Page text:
What is the most common cervical spondylosis treatment?
Here’s how you can carefully manage the condition in order to stay healthy and pain-free.
- Nonsurgical treatments:
In most cases, cervical spondylosis treatments are conservative and include:
- Medicines: Use of anti-inflammatory drugs, pain killers and muscle relaxants to address the issues of inflammation, muscle spasms and alleviate pain
- Physiotherapy: Regular practice of physiotherapy is suggested to restore balance, improve the flexibility of the neck, prevent further damage to the nerves in the area, regain normal neck function and provide long-term relief from pain. Physiotherapy for cervical spondylosis is by far the best treatment option available as it not only helps in strengthening of the joints & muscles but also improves posture and get rid of any of the symptoms that can lead to any kind of functional disability in the neck or spine. A physiotherapy session may vary in length but it usually lasts from six to eight weeks.
- Soft cervical collar: To limit your neck motion and allow your muscles to relax, your doctor may ask you to wear a soft cervical collar. It must be worn for a short period of time as its long term use can affect the strength of the muscles in the neck.
- Ice, heat & other massage therapies: Doctors often advise patients of cervical spondylosis to regularly indulge in the use of ice, heat and other massage and local therapies to help control the condition and reduce extreme episodes of pain.
- Steroid-based injections: For short-term pain relief, many patients sort the help of these injections. They help provide stability and movement and find immediate relief from chronic neck pain.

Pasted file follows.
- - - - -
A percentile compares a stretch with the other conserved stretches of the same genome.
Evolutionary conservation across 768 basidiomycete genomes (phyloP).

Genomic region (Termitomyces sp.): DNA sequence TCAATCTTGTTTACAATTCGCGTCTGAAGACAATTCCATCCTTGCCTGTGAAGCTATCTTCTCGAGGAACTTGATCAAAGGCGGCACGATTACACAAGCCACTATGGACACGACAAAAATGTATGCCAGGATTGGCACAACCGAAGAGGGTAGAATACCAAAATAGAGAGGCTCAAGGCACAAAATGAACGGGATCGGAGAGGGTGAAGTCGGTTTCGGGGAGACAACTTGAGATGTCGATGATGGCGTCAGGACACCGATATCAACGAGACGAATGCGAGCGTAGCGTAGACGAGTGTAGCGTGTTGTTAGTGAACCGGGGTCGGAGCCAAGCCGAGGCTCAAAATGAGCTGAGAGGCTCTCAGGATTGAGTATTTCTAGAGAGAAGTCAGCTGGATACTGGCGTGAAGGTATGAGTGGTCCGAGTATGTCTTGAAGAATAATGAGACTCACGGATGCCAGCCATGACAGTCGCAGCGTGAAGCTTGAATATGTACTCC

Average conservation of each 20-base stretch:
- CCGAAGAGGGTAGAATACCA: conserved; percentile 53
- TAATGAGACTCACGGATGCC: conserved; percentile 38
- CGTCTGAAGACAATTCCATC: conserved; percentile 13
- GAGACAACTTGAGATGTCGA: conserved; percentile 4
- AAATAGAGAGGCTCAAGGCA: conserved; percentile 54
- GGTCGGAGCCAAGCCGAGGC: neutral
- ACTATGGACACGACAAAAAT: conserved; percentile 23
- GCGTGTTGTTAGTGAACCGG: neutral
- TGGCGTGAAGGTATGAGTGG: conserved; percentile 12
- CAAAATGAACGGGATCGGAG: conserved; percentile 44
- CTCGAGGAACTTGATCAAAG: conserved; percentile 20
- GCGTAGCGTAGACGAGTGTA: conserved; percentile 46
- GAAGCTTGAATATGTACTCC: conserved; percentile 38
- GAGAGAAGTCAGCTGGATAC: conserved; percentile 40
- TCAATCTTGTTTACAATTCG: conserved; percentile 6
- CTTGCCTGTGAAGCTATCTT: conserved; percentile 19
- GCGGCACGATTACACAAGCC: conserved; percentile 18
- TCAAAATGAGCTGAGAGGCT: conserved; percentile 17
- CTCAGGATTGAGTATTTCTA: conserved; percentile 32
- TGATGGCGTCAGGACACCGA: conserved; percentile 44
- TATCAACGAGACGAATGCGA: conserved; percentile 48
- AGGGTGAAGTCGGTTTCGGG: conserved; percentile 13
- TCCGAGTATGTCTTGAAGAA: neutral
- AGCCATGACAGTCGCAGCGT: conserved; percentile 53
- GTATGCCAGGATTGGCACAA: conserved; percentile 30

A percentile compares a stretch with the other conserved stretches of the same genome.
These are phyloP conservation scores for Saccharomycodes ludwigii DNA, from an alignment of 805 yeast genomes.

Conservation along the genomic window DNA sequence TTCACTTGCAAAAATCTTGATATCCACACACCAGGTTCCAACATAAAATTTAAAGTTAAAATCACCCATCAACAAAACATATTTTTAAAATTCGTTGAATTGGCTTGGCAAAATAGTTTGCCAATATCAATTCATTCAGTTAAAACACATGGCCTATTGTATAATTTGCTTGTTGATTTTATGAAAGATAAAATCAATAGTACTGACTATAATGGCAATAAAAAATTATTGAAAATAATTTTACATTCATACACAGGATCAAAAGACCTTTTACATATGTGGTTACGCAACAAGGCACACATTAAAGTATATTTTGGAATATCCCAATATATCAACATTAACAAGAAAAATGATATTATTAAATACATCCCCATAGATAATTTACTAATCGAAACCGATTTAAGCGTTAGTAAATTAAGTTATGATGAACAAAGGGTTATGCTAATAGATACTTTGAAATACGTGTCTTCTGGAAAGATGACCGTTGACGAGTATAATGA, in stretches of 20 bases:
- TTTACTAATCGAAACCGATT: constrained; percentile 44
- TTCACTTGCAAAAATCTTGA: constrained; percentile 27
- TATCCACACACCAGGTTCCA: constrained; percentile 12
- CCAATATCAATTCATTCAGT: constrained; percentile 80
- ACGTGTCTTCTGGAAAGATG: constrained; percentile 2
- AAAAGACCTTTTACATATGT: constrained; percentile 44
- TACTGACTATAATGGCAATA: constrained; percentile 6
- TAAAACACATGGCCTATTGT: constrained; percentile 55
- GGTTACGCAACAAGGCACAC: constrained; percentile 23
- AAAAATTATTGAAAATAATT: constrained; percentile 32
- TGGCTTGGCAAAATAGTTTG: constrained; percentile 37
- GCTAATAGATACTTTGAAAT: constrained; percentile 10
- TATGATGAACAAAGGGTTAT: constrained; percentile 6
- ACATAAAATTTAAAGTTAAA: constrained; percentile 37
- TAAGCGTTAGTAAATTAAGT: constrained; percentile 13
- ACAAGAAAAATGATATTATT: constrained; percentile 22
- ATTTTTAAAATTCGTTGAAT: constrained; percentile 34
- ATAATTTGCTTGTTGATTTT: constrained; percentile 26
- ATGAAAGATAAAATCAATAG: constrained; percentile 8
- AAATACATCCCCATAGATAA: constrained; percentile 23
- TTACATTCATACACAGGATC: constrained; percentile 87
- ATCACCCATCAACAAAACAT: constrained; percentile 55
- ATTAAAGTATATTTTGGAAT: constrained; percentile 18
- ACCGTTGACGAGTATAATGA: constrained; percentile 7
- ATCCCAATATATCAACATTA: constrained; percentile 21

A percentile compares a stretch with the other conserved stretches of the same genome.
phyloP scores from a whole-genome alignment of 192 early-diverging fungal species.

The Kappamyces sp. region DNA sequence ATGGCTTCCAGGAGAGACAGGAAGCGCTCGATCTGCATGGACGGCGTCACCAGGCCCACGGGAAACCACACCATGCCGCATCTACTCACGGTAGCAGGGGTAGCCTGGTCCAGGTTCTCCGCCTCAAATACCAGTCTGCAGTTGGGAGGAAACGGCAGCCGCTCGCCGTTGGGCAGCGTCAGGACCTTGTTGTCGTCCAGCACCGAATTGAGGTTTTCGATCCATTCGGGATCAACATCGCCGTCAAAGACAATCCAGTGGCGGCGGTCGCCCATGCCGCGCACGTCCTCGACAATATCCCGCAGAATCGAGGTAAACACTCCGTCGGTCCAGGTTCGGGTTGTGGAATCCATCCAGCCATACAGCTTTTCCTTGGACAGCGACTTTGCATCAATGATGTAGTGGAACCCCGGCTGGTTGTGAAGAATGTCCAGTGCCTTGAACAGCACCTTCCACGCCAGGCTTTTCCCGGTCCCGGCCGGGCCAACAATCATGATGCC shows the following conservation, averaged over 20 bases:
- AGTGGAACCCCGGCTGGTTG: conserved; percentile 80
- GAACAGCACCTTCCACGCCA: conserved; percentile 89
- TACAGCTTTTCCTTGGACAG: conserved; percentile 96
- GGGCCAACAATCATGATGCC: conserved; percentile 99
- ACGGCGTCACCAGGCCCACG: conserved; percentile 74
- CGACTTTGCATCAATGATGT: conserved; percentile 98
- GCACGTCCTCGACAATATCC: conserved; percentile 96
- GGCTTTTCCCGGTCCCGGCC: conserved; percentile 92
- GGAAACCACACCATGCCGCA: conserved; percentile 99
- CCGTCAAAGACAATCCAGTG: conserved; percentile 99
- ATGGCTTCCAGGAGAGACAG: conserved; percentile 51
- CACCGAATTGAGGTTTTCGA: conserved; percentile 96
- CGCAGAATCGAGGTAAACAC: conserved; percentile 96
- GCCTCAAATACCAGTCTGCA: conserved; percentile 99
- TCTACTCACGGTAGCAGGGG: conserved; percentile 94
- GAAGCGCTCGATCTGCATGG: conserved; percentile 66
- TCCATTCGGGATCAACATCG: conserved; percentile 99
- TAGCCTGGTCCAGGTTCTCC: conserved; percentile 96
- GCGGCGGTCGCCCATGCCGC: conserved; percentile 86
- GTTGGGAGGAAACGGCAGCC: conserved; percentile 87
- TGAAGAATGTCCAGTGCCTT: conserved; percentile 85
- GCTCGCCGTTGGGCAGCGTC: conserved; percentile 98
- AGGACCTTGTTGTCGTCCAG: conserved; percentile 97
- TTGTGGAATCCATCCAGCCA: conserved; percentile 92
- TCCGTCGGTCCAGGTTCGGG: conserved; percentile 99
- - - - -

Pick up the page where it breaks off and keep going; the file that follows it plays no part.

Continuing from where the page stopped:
Although not a very common procedure, surgery is recommended to the patients of cervical spondylosis only when the doctor feels that:
- A spinal nerve is being pinched by a herniated disc or bone
- The spinal cord is being compressed and required immediate medical intervention
Only patients who have been diagnosed with progressive neurologic symptoms, such as weakness or numbness in the arm, loss of balance and frequent episodes of fall are most likely to be helped by surgery. Also, those who continue to experience severe pain and have not been relieved of the symptoms with the use of nonsurgical methods can be a candidate for surgery.
Home-based physiotherapy as a treatment for cervical spondylosis:
Physiotherapy is a non-invasive treatment option that can not only improve the condition of your neck but also free you from the hassle of taking medicines and undergoing any form of painful surgical procedure. At HCAH, we have a team of qualified and highly professional physiotherapists who are trained in the latest techniques of cervical spondylosis treatment that too from the comfort and safety of your home. A trusted name in home healthcare, HCAH’s personalised and outcome-based treatment plans are the best option for those seeking pain relief and recovery from cervical spondylosis in the quickest timeframe.
Still, have any questions? Get FREE telephonic consultation at our helpline 0120-6783277, or call toll free 1800-102-2224 to speak with our expert physiotherapists.